Set up a lab to teach data science with Python and Jupyter Notebooks

Note

This article references features available since the April 2022 Update (preview), in which lab plans replaced lab accounts. For more information, see What's New in the April 2022 Update (preview).

Jupyter Notebooks is an open-source project that lets you easily combine rich text and executable Python source code on a single canvas called a notebook. Running a notebook results in a linear record of inputs and outputs. Those outputs can include text, tables of information, scatter plots, and more.

This article outlines how to set up a template virtual machine (VM) in Azure Lab Services with the tools needed to teach students to use Jupyter Notebooks. We'll also show how students can connect to their notebooks on their virtual machines (VMs).

Lab configuration

To set up this lab, you need access to an Azure subscription. Discuss with your organization's administrator to see if you can get access to an existing Azure subscription. If you don't have an Azure subscription, create a free account before you begin.

Lab plan settings

Once you have an Azure subscription, you can create a new lab plan in Azure Lab Services. For more information about creating a new lab plan, see Tutorial: Set up a lab plan with Azure Lab Services. You can also use an existing lab plan.

Enable settings described in the table below for the lab plan. For more information on enabling marketplace images, see specify Marketplace images available to lab creators.

Lab plan setting Instructions
Marketplace image Inside your lab account, enable either Data Science Virtual Machine – Windows Server 2019 or Data Science Virtual Machine – Ubuntu 18.04 depending on your OS needs.

This article uses the Data Science virtual machine images available on the Azure Marketplace because they are already configured with Jupyter Notebook. These images, however, also include many other development and modeling tools for data science. If you don't want those extra tools and want a lightweight setup with only Jupyter notebooks, create a custom VM image. For an example, Installing JupyterHub on Azure. Once the custom image is created, you can upload it to a compute gallery to use the image inside Azure Lab Services. Learn more about using compute gallery in Azure Lab Services.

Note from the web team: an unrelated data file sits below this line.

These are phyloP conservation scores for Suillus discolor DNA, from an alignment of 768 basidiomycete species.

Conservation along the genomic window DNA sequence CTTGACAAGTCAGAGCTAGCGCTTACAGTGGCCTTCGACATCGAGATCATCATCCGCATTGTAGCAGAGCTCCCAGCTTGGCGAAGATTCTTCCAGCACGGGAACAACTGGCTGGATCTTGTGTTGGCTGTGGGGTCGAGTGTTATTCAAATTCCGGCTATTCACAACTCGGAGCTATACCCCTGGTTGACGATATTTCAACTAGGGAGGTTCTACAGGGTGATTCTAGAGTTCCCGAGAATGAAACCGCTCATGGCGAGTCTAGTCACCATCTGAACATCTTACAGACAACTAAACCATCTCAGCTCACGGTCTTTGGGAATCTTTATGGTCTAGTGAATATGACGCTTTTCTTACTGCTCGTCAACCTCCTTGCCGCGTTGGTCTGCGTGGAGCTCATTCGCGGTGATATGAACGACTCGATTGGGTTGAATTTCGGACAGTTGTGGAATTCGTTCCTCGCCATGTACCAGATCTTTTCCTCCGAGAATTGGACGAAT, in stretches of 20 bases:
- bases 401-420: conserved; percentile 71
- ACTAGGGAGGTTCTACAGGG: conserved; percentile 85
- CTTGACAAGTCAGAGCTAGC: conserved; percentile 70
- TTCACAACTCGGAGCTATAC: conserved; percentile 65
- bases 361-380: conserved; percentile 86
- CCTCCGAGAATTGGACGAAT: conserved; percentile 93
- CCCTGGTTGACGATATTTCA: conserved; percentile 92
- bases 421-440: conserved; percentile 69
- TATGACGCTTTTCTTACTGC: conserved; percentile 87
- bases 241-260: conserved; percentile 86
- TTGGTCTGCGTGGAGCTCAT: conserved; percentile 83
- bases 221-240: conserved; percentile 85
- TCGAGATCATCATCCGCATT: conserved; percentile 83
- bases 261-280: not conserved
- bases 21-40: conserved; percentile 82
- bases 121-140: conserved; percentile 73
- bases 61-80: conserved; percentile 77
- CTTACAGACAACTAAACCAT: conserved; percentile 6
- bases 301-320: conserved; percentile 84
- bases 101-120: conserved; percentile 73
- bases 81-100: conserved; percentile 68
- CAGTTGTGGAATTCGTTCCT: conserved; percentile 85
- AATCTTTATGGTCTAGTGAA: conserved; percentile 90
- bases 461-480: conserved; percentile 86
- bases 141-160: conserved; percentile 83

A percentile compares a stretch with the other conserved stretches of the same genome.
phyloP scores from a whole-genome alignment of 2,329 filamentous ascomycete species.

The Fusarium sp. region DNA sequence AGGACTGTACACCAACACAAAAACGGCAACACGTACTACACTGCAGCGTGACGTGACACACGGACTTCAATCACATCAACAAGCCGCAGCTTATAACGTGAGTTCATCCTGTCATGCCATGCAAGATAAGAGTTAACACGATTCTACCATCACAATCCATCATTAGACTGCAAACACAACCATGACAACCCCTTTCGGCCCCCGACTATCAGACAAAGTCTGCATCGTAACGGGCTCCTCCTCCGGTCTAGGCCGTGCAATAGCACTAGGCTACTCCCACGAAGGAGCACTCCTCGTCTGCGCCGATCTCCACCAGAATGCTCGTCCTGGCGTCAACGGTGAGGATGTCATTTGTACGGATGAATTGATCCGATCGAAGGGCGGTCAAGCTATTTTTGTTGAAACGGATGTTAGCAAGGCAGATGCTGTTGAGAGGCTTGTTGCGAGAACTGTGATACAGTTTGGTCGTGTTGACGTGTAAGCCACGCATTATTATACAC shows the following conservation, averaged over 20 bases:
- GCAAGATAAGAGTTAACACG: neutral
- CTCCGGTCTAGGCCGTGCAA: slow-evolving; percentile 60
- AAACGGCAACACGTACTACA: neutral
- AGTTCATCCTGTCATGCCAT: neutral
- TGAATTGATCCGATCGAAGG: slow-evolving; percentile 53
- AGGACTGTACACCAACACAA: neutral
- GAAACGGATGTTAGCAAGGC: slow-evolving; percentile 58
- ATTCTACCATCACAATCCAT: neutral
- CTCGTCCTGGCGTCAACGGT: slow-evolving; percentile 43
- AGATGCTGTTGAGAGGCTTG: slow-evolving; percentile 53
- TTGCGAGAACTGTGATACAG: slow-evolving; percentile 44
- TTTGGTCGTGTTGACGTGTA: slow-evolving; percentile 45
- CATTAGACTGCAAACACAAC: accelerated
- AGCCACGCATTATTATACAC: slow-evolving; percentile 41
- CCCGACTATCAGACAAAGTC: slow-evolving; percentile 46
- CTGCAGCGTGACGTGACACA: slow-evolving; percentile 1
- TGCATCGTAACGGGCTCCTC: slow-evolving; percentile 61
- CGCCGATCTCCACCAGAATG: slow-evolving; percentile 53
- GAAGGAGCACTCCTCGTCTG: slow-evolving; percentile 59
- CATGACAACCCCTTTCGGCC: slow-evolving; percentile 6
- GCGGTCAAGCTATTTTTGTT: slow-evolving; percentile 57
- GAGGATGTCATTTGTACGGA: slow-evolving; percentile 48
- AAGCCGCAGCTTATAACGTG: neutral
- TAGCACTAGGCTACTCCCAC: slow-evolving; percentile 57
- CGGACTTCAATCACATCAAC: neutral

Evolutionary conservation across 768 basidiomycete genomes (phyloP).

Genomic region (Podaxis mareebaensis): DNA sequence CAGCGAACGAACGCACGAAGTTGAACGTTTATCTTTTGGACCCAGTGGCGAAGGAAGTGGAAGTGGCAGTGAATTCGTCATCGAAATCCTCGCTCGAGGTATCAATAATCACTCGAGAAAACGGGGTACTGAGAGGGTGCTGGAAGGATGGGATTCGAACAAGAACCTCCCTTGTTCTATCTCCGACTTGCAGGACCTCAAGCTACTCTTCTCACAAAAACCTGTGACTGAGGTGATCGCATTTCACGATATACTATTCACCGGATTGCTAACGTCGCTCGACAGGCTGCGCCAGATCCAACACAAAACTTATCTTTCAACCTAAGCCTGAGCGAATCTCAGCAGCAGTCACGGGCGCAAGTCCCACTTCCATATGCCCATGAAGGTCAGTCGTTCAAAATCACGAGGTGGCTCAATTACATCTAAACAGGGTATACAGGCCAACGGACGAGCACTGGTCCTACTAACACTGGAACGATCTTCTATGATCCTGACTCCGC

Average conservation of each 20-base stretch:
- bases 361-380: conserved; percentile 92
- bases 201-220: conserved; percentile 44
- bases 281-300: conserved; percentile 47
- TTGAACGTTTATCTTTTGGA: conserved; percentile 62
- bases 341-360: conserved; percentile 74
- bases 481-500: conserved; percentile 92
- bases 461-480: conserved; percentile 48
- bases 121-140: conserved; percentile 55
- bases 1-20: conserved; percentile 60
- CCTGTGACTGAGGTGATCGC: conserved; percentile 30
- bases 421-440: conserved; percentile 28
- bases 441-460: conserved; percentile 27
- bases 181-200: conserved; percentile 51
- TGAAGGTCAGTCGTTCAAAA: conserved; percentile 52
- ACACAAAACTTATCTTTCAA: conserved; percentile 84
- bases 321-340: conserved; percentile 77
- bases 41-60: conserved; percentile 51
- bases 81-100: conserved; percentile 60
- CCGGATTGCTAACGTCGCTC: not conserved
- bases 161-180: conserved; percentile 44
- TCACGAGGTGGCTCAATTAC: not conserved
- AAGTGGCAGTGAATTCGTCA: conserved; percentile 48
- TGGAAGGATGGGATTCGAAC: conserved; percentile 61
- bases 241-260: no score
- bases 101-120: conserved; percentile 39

Lab settings

For instructions on how to create a lab, see Tutorial: Set up a lab. Enable your lab settings as described in the following table. For more information about how to enable Azure Marketplace images, see Specify the Azure Marketplace images available to lab creators.

Lab settings Value
Virtual machine size Select Small or Medium for a basic setup accessing Jupyter Notebooks. Select Small GPU (Compute) for compute-intensive and network-intensive applications used in Artificial Intelligence and Deep Learning classes.
Virtual machine image Choose Data Science Virtual Machine – Windows Server 2019 or Data Science Virtual Machine – Ubuntu 18.04 depending on your OS needs.
Template virtual machine settings Select Use virtual machine without customization..

When you create a lab with the Small GPU (Compute) size, you can install GPU drivers. This option installs recent NVIDIA drivers and Compute Unified Device Architecture (CUDA) toolkit, which is required to enable high-performance computing with the GPU. For more information, see the article Set up a lab with GPU virtual machines.